But inflation is strongest nearest the source. Seems on the surface that Hong Kong is still going strong:
But Chinas credit impulse is now negative and credit creation has to be better managed as part of the Chinese economic restructuring/ rebalancing.
So I dont see the outlook over say a 2-5 year view for Hong Kong resi being very good if things go well, and if there is some sort of crisis it will get destroyed.
This is what happened post 1997 with the Asian crisis and unification:
Basically property prices more or less went back to pre-1993 prices by 2003 (I dont have pre-93 prices but the Jan 93 index was 84 and the market bottomed out in the 60's). ie everyone who bought after 1993 was significantly underwater. If you bought near the peak you had a drawdown from 1997 through to the bottom in 2003 and it took until 2011 and a new Chinese credit bubble to get back to flat. The drawdown from the top in 1997 was 66%, even it you ignore the extremes, many people will have had 40-50% drawdowns.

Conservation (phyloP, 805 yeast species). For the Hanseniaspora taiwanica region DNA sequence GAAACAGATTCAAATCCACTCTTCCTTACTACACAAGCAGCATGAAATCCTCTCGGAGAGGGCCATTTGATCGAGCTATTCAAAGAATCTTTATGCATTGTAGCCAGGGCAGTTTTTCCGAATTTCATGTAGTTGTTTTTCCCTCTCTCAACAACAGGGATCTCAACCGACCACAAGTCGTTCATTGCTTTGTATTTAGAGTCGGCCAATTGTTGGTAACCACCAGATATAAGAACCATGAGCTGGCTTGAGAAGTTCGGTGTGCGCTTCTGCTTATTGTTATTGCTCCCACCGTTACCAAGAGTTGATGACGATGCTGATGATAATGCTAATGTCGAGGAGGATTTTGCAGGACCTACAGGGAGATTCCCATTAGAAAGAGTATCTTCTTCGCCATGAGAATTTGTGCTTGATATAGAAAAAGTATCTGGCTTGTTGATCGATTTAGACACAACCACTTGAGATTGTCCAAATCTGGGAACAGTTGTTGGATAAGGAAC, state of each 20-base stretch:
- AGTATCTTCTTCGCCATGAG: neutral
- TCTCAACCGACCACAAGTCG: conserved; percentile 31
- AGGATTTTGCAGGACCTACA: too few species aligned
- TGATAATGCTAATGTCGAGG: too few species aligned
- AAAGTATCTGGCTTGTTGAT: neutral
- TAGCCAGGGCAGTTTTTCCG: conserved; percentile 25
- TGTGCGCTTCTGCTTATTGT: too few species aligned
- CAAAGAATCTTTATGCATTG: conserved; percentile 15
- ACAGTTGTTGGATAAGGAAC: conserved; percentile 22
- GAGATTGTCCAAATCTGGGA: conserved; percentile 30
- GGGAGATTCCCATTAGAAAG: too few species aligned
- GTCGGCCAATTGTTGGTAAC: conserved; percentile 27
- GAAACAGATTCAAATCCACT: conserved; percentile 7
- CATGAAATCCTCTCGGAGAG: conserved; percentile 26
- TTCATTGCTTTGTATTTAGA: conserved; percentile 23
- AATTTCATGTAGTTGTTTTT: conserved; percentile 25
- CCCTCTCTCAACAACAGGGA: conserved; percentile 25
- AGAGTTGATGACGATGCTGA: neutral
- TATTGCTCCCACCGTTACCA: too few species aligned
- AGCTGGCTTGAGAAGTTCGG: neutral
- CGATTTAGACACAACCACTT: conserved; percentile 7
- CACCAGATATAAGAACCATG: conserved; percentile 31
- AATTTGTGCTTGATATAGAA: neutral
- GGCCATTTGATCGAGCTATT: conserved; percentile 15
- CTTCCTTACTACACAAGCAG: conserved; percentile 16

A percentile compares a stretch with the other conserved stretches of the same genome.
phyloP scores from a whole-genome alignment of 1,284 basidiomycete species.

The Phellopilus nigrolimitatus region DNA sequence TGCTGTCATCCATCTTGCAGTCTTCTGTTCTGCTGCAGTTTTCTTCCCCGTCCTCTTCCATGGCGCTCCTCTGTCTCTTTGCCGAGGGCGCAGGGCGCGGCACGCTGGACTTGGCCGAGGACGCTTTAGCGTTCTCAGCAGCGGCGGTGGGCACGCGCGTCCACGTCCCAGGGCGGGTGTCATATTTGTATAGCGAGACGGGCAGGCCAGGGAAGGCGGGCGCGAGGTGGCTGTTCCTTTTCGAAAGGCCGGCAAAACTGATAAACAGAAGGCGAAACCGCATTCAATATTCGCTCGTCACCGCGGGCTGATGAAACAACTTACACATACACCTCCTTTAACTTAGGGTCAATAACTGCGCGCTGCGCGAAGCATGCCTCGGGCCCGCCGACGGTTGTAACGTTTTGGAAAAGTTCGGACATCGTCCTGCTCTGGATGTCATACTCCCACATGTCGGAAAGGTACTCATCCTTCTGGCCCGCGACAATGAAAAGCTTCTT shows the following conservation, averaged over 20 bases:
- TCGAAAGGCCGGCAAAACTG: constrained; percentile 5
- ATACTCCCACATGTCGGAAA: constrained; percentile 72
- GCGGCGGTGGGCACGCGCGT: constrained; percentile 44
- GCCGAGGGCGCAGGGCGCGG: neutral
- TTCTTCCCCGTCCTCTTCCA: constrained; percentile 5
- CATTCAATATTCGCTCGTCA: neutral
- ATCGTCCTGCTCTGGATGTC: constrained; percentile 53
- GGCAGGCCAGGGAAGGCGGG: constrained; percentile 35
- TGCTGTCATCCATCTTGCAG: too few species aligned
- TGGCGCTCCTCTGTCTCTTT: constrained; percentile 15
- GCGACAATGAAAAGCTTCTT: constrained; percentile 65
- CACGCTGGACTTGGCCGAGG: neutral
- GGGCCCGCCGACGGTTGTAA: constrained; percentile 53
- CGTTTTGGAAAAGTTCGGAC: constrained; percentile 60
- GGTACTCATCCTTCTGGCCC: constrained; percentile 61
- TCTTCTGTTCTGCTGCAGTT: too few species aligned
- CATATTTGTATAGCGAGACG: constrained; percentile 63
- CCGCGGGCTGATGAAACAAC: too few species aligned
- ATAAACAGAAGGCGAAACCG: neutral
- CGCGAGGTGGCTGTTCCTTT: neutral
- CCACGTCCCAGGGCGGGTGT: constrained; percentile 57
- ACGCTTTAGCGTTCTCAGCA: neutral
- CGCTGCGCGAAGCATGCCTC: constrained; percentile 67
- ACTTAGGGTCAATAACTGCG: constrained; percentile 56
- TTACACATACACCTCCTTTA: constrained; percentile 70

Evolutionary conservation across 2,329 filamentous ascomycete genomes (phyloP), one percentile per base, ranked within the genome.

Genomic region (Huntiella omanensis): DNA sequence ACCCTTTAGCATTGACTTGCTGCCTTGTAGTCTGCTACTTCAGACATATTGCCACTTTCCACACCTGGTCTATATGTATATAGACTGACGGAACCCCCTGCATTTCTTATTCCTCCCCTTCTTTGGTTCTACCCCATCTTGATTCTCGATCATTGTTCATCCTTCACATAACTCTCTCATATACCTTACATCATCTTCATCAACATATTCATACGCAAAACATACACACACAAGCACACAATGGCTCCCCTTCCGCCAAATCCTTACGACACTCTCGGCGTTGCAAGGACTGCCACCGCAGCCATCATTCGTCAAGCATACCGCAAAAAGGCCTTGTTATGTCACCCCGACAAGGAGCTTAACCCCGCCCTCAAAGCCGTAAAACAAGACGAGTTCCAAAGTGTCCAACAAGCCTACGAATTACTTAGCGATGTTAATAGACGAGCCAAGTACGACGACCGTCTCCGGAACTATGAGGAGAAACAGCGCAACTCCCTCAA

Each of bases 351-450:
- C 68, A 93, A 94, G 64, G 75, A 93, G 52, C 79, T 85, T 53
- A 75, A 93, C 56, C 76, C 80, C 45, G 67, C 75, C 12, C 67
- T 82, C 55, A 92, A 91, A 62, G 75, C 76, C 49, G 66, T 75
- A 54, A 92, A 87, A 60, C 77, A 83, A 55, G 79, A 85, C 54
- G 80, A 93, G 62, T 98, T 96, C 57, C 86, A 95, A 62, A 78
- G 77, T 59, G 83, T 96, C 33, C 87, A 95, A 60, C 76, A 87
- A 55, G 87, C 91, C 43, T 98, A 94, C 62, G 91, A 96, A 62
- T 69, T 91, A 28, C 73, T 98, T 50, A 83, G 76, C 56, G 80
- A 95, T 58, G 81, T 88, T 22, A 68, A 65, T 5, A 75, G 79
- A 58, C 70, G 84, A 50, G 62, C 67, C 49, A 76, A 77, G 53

10-20 years is a very long time in someones life cycle to wear negative equity. You have to wonder if they will just default instead which raises questions about the solvency of the Hong Kong banking system.
I have no idea when Hong Kong residential will blow up, but bubbles always pop and probably all it takes is one administrative decision to do it from here. China's credit bubble is unprecedented. The price action since 2015 also looks volatile and turning points are often associated with volatility, ie bull traps.
I thought I would look at rents, as in the end they underpin capital values. Rents also have fallen in downturns (post-97 and 2008), but capital values have massively outpaced rents in this cycle, further evidence of capital flight/ hoarding.